If the negative impacts are not considered enough of a crisis by a person to call for an immediate change of habit, then one is most likely continue with it (Jellinek, 1962).
Alcohol is the most common substance of addiction among people of all ages ranging from youngsters to adults in all regions across the globe. It therefore gives the best picture of crisis of addiction. The harmful use of alcohol is a global problem which compromises both individual and social development. Alcohol is easily accessible to the young populace of between the age of 15 and 29 years (WHO, 2011). There is evidence from the younger generation that the popularity, range and availability of inexpensive alcoholic beverages have increased (WHO, 2011).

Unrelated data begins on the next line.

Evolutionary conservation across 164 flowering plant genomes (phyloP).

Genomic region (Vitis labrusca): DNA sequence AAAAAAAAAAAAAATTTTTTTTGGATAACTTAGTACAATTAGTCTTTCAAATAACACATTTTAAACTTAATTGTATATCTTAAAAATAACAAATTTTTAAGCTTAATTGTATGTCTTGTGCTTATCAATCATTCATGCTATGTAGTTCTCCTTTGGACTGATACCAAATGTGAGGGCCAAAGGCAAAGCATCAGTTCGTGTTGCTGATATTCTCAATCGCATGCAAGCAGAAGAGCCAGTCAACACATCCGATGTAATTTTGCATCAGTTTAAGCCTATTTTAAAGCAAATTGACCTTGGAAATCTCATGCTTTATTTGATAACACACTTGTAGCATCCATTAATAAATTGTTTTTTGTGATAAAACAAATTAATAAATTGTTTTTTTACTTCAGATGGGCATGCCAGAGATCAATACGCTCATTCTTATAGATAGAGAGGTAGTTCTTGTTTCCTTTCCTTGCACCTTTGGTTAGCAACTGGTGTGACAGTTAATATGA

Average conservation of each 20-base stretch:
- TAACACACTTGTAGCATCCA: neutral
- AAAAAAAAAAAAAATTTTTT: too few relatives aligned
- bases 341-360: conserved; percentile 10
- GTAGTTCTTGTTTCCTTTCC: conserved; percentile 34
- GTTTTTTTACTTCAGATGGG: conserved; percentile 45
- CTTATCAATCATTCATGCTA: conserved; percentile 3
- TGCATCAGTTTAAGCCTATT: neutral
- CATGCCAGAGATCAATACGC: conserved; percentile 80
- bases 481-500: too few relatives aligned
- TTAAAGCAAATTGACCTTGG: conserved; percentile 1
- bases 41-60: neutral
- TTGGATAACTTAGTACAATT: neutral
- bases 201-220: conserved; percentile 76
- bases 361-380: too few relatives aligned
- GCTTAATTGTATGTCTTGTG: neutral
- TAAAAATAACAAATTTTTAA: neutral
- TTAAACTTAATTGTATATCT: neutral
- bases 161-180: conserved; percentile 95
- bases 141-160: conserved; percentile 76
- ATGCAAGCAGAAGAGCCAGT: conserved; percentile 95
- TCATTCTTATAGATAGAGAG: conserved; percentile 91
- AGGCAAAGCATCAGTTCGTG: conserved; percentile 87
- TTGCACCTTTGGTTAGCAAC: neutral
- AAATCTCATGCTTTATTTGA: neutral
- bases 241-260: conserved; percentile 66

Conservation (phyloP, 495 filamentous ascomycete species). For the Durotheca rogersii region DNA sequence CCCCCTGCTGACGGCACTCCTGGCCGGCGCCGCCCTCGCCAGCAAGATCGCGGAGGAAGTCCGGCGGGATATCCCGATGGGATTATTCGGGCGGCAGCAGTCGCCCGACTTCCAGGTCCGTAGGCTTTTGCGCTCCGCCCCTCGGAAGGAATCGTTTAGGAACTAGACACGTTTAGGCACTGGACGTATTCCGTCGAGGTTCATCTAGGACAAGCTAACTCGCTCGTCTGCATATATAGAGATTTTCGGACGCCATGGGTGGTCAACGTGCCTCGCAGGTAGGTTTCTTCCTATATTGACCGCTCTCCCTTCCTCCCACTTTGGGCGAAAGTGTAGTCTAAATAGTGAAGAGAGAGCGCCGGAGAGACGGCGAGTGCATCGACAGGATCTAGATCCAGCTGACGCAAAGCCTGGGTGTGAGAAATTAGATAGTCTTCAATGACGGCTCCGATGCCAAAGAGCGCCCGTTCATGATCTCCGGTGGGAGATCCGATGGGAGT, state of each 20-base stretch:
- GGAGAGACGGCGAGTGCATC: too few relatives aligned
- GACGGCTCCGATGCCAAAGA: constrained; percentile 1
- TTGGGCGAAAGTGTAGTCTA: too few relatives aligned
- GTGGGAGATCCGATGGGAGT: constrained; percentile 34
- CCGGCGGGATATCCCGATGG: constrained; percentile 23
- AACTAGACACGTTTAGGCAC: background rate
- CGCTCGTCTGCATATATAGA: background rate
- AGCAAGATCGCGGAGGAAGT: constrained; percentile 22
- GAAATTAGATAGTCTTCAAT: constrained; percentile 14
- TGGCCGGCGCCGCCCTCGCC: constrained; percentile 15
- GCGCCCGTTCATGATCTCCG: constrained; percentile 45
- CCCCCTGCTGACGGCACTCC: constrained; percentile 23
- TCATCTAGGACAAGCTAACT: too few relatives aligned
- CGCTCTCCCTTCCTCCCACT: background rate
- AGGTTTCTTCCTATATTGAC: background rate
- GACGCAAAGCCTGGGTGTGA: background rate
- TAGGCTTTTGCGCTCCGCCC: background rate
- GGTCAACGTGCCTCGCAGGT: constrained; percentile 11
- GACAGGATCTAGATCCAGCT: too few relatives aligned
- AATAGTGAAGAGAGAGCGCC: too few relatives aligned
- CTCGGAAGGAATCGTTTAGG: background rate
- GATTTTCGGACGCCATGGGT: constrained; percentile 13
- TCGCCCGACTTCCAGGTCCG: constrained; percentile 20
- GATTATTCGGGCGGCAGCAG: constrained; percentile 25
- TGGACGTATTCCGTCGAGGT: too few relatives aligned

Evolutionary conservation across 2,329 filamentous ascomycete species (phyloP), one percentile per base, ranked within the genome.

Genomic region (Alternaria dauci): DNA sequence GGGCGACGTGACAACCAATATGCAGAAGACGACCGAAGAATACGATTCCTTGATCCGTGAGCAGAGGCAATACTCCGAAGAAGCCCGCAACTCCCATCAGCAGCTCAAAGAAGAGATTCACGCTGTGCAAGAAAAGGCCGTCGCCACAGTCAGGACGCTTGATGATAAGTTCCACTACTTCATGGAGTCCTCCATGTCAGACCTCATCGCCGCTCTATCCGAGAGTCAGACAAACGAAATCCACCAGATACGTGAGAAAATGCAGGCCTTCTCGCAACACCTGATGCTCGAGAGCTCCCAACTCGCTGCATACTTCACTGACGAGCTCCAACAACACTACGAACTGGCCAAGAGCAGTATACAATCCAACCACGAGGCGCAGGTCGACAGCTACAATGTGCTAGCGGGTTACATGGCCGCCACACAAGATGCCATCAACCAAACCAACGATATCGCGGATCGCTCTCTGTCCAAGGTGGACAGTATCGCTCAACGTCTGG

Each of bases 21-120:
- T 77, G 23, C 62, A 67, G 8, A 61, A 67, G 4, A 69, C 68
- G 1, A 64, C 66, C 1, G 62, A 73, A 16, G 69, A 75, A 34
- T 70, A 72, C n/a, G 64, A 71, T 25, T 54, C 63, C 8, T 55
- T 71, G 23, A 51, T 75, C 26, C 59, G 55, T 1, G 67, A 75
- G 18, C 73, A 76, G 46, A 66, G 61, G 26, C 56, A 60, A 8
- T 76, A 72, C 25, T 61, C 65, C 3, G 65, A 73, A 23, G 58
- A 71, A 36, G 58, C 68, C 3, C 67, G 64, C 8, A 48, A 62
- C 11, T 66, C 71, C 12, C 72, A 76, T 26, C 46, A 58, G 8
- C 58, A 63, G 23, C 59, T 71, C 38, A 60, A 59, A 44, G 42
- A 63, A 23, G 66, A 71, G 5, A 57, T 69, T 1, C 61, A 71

Alcohol addiction has several stages. The behavioral character of a person taking alcohol is progressive as is the persons tolerance to alcohol. As the person begins to use alcohol, it is socially motivated and he or she experiences psychological relief. Afterwards, it becomes a means of psychological get away from problems and tensions. Next, they drink heavily but not always in public. Lastly, the person enters a phase where they lose all control; once they take the first drink, they cannot stop. This is a characteristic of crisis of addiction (Jellinek, 1962).
Likewise, alcohol, like any other substance, has effects not only to the self but to the family and to the society as well. It results to physical, health and psychological problems for the individual. For the family and the society, it results in dysfunctional individuals who are not capable of being productive members of the society (Jernigan, 2001).
Jellinek, E. M. (1962). “Phases of alcohol addiction.” Pp. 356-368 in David J. Pittman and Charles R.Snyder (eds.) Society Culture and Drinking Patterns. Carbondale, IL: Southern Illinois University